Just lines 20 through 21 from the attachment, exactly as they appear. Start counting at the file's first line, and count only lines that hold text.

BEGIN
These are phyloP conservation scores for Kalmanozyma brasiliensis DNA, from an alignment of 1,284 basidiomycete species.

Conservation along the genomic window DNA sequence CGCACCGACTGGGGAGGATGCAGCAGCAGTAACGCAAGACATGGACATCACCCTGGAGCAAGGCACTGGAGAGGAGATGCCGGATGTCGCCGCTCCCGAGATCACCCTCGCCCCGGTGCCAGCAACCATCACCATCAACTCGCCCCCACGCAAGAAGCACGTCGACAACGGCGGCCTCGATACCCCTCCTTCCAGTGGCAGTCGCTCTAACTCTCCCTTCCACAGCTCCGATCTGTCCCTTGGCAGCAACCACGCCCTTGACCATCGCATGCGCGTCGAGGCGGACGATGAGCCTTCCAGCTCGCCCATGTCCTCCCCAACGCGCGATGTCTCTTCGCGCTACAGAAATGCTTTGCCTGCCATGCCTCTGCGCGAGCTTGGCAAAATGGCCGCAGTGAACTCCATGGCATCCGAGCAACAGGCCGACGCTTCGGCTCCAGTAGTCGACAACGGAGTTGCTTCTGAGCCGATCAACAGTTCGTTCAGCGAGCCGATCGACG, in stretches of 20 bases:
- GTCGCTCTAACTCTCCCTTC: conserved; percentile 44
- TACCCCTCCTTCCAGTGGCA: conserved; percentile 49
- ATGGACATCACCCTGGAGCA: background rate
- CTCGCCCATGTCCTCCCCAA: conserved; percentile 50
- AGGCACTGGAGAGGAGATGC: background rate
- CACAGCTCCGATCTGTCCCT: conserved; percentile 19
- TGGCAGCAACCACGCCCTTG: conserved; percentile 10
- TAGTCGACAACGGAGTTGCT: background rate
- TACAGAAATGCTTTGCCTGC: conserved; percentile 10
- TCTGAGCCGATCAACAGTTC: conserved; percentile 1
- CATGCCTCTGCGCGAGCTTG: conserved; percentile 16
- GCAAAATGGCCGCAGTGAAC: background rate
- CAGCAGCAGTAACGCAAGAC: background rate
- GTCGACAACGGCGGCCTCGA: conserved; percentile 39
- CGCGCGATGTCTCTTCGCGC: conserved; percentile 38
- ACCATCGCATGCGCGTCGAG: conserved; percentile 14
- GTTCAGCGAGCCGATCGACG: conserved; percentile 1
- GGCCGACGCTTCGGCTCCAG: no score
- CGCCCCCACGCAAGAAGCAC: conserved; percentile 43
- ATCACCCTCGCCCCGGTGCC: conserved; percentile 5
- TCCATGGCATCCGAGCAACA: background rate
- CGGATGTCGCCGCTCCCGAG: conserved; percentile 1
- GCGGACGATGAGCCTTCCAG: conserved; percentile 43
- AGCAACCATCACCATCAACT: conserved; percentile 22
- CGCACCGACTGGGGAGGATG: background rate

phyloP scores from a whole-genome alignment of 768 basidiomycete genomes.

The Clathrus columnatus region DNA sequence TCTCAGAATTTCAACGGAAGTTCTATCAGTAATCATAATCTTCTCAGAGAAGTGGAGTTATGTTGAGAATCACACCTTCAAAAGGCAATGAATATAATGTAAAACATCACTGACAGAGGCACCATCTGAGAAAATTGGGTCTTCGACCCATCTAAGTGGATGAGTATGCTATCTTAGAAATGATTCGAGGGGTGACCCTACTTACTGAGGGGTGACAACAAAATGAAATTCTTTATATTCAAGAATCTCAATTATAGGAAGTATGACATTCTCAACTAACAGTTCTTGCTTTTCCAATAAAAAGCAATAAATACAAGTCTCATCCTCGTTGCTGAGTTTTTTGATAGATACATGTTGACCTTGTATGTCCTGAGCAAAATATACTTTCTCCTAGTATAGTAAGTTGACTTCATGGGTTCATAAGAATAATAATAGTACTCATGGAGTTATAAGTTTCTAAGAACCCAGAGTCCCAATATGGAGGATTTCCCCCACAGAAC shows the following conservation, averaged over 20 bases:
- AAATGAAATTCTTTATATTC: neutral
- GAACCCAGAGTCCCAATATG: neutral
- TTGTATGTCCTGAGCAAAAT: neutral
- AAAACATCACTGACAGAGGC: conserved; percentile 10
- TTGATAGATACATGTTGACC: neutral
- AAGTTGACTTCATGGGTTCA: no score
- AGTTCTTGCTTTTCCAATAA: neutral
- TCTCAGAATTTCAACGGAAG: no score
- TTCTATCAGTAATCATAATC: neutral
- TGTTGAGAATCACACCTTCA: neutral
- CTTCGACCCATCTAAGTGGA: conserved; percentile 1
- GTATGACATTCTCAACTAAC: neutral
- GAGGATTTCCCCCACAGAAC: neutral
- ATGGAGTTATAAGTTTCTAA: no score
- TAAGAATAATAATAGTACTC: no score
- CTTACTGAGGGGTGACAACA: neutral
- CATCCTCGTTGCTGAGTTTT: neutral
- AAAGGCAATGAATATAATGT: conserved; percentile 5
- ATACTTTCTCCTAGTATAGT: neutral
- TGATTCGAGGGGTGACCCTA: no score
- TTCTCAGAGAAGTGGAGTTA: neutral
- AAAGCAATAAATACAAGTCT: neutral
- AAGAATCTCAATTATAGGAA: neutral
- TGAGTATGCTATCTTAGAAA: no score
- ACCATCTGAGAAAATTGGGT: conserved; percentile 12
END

- GGCCGACGCTTCGGCTCCAG: no score
- CGCCCCCACGCAAGAAGCAC: conserved; percentile 43